The Lancaster County Planning Commission on Monday voted unanimously to approve a preliminary plan for the redevelopment of the long-vacant Stehli Silk Mill in Manheim Township.
The vote is advisory. The township review process will begin Aug. 19, when the township Planning Commission takes a look at the plan. Ultimately, the township Board of Commission has final say on the plan.
As LNP | LancasterOnline reported Sunday, Baltimore developer Larry Silverstein is proposing to create 165 market-rate apartments in the Marshall and Martha avenues complex, near Lancaster Catholic High School. The $35 million project would include a small restaurant and a small commercial space suitable for a store or office.
In presenting the project, Alex Rohrbaugh, a senior community planner with the commission, told the eight commission members attending the virtual meeting that the plan “hits a lot of the policies” laid out in the commission’s comprehensive plan, Places 2040.
These goals include creating a greater supply and diversity of housing, reusing existing buildings and infrastructure, and encouraging compact and efficient growth in areas where there is growth already, said Rohrbaugh.
“This is a great project on a property that is desperately in need of rehabilitation,” said commission member Scott Haverstick, although he encouraged the developer to find a way to lessen its “sea of parking. I wish there were a more creative way to provide the parking.”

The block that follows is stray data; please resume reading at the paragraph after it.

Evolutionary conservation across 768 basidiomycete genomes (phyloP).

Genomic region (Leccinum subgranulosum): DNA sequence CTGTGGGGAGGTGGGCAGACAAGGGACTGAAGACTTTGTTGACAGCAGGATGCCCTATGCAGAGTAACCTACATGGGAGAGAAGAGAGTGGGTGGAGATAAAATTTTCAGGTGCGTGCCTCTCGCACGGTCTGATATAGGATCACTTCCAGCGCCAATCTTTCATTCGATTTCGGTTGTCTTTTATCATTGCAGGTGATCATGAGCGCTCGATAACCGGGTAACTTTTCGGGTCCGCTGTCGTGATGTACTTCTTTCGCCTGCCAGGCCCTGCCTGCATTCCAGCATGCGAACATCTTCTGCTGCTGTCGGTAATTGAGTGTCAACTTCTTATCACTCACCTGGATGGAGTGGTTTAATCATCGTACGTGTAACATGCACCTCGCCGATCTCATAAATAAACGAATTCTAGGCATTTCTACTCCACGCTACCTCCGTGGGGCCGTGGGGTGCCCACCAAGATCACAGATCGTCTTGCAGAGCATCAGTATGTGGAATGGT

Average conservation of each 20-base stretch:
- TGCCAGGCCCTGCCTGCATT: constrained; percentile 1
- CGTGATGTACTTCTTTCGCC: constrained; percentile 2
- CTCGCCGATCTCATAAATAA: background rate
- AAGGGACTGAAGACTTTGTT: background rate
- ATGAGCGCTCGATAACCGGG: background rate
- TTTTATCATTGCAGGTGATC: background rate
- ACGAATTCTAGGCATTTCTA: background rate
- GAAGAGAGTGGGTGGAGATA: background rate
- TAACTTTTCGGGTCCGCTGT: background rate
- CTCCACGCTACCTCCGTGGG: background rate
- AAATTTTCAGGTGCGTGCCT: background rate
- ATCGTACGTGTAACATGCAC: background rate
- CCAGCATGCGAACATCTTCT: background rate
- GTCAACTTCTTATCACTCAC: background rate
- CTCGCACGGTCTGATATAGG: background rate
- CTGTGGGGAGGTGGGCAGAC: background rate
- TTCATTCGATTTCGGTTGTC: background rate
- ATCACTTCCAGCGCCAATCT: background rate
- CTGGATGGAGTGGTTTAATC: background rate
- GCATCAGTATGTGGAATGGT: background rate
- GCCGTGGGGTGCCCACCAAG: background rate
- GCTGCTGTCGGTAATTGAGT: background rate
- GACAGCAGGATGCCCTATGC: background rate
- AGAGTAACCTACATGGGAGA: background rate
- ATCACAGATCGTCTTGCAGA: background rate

The plan calls for 349 spaces, 38 more than required. But Joel Young of civil engineers Rettew, representing Silverstein at the meeting, said the parking quantity and configuration remains under discussion.
In response to suggestions from commission staff, Young said Silverstein would add bike racks and a second vehicular entrance/exit to the property.
Manheim Township resident Daniel Miller, who said he lives across the street from the abandoned silk mill, also suggested the developer take into account existing bicyclists and pedestrians as the traffic flow is designed.
Those points did not diminish Miller’s enthusiasm for the project, though. “I would like for them to start it tomorrow,” he said, while acknowledging that wouldn’t be possible.